2017 AM Mock Q37

I disagree the CFA answer. My calculations below.

Any idea guys, if I wrong or right?

12,4 12,00 12,39

EW return CW return PW return

cap weighted return is:

(sum of ending market caps / sum of beg market caps) - 1

price weighted you use the initial prices as weights and equal weighted you take sum of prices

this confused me as well. I don’t understand why if you weight the stock based on market cap you don’t derive performance from the price performance if no rebalancing was done.


Equal weighting : 1/n where n=5 => equivalent to mean return = 12.4%

Price weighting : w1 = price(stock1 on 1/1/2009)/sum(prices on 1/1/2009) = 2.35/56.41=4.17%.This the initial weight on the 1/1/2009 for stock 1. This lead to a return contribution of 4.17%*7.7%=0.32%. Doing this for all stocks lead to 12.39%

Cap Weighting : w1=mkt cap stock 1 on 1/1/2009 / sum(market caps on 1/1/2009) = 48.5/157 = 30.89%. This the initial weight on the 1/1/2009 for stock 1. This lead to a return contribution of 30.89% * 7.7% = 2.38%. Doing this for all the stocks lead to 12.00%.


I think I’ve found the issue. Regarding the market cap, if one divide for each stocks, the original market cap by its price, doing this for both year, one can notice that the number of shares outstanding has changed. And it has notably changed in favor of the stock with the largest return (the one at 17.9%) but also the others (+/-, it depends). So the final answer provided is false as it is totally upward biased. An example in figures:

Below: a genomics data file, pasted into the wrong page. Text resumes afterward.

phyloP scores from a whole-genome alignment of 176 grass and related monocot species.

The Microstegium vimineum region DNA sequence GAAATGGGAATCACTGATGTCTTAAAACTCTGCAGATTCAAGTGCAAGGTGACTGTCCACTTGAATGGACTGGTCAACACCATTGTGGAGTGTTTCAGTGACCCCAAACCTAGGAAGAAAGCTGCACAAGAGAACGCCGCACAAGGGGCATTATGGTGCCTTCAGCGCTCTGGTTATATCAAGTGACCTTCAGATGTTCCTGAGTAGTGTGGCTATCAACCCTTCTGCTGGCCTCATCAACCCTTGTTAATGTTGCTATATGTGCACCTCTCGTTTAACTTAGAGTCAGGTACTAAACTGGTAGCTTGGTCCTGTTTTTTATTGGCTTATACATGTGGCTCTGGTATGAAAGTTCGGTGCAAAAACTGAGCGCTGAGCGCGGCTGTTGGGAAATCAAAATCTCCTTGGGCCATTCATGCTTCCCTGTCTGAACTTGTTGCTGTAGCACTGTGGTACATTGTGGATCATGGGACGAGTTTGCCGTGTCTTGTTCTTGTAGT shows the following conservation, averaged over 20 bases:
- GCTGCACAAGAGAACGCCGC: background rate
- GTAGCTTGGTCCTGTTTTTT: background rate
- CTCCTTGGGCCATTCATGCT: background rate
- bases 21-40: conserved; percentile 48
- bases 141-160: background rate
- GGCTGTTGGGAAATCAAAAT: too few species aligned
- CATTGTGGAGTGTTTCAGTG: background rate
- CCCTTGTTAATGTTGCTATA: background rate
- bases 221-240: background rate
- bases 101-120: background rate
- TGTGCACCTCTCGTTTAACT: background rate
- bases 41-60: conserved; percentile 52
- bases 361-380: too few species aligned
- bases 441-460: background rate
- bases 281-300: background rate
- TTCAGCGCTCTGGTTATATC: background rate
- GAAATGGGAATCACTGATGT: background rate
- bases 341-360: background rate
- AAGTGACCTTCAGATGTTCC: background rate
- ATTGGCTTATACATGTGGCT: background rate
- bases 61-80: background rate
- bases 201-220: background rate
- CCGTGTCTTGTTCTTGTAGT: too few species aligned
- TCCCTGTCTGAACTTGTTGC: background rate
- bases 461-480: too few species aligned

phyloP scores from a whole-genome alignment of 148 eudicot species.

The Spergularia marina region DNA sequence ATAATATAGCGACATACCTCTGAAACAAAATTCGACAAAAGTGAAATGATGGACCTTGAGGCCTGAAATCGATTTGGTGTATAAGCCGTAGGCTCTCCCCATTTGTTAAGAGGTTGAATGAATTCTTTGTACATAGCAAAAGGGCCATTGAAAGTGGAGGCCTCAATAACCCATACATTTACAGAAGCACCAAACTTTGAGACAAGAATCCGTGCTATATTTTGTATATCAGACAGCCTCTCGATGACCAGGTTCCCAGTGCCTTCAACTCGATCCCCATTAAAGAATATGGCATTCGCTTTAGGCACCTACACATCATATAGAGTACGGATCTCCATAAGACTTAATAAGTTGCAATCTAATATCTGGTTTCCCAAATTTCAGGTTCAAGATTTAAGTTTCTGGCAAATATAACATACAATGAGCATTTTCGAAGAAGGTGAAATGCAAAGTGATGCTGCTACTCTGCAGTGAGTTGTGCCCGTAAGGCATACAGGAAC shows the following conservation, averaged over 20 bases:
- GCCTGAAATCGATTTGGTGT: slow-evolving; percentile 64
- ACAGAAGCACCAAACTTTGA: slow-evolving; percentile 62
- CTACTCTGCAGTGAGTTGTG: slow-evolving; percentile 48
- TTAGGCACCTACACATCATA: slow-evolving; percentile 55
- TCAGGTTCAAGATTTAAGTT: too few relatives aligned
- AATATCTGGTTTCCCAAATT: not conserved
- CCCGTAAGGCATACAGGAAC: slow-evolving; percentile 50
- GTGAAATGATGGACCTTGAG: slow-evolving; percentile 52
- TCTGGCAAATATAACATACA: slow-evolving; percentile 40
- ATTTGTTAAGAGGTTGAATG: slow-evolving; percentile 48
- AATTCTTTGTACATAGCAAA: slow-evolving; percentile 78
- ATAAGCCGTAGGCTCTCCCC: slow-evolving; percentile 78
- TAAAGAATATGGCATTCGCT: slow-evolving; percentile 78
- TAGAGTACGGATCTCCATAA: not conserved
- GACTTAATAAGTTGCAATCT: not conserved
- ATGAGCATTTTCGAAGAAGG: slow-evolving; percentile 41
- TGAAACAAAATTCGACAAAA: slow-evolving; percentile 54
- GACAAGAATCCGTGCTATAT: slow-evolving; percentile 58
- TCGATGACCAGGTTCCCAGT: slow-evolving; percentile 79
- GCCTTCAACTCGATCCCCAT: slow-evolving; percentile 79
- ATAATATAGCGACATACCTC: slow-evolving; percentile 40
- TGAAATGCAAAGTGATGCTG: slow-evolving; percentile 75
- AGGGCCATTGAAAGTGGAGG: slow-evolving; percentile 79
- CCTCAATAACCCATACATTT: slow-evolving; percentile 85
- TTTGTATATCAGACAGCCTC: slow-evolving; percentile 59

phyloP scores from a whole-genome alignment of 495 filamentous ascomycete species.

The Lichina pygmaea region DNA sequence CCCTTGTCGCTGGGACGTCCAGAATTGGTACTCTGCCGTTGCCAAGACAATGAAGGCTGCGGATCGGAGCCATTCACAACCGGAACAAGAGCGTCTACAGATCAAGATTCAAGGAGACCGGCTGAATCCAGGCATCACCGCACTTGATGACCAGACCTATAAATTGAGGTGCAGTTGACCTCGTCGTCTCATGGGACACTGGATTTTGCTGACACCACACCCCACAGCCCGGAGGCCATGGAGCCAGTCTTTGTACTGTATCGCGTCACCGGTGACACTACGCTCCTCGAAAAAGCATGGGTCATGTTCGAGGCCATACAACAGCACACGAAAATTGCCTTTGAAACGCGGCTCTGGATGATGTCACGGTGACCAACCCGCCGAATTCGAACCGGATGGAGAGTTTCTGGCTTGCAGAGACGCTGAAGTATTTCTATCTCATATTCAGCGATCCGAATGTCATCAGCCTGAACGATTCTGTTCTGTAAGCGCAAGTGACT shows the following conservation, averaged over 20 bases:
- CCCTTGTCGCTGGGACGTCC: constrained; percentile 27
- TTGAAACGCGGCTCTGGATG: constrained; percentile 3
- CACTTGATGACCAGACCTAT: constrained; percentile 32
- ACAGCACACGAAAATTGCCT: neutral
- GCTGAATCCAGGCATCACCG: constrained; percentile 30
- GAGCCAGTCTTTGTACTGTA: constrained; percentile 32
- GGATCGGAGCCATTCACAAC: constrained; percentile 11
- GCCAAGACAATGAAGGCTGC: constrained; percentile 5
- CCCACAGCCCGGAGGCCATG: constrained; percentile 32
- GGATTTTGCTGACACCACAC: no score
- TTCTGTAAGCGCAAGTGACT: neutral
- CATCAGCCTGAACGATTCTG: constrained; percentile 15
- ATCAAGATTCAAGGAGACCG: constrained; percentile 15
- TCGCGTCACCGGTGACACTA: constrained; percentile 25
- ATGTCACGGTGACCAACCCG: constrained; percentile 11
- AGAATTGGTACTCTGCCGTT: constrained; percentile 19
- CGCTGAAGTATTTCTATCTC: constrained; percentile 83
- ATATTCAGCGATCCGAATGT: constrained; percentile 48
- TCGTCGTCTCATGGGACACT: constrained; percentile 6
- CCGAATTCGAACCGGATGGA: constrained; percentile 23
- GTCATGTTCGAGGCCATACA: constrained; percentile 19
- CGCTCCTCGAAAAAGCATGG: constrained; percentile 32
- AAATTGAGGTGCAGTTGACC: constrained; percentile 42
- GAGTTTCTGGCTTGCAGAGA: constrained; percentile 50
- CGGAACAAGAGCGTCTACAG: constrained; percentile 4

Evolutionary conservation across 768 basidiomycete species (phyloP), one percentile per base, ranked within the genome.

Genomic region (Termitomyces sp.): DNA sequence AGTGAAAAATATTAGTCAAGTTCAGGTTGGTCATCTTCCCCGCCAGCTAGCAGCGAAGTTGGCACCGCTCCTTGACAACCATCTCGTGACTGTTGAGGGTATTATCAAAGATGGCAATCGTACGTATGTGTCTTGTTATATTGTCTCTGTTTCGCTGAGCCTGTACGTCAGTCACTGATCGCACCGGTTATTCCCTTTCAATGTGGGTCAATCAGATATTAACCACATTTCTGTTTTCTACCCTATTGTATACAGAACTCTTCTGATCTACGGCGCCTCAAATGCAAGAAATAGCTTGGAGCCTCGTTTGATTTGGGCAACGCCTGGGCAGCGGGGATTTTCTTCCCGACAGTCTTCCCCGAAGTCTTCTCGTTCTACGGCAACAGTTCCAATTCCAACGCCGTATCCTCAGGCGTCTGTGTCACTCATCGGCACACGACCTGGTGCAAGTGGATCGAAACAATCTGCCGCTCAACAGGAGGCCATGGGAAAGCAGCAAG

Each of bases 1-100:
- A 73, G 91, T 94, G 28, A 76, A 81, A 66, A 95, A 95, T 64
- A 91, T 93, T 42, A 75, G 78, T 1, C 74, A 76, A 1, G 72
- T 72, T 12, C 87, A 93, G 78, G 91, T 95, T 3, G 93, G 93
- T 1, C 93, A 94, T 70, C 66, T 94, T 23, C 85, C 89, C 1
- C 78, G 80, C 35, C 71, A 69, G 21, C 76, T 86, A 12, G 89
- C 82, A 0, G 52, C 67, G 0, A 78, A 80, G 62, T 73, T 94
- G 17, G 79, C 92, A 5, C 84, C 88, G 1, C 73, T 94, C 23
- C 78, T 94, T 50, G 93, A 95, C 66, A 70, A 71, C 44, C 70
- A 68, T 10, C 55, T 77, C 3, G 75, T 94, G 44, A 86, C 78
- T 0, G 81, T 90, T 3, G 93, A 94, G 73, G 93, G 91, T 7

Stock 2 price 2009 = 5.77 => Mkt cap 2009 = 32.7 => shares outstanded 2009 = 32.7/5.5=5.67 (rounded)

Stock 2 price 2010 = 6.8 => Mkt cap 2010 = 41.2 => shares outstanded 2010 = 42.1/6.8=6.06 (rounded) >>5.67

If you consider the price change => 6.8/5.77-1=17.9% => OK

If you consider the mkt cap change => 41.2/32.7-1=26% => KO

As they assume “no splits or something else”, the number of shares outstanded should have not changed. So I think there is an error here.

Any comments please feel free. Again, I may be wrong but that’s crazy for me.

I posted the same question a few days back. Yes I also found this quite confusing. While the weighting mechanism for each method should be different, the same return should be used for each stock under each method correct?

Of course.

We can use different weightings systems, no matter. Once weightings are compute at time zero, on a buy & hold basis, assuming no dividend, splits and so on, the return of a portfolio at time 1 will be the sum of the (weights at time 0 * returns for the period) for eich stocks in the portfolio.

I’m really surprised that nobody asked for this issue before. I may be wrong but I’m still searching for…


UP! Nobody? Really?? So you guys are comfortable with the original answer? Can’t believe it…


Last UP

Ok I hope we will not have any question on this tomorrow :wink:

Good luck!!

so what exactly are you debating? i thought this to be a simple free point. Question was pretty plain straight fwd

I need a TLDR summary

“TLDR summary”?

We are debating the official answer that states the largest return, on this sample, was the one with capitalization weighted method.

Indeed its seems this answer is false. Just have a deep look at what we wrote above.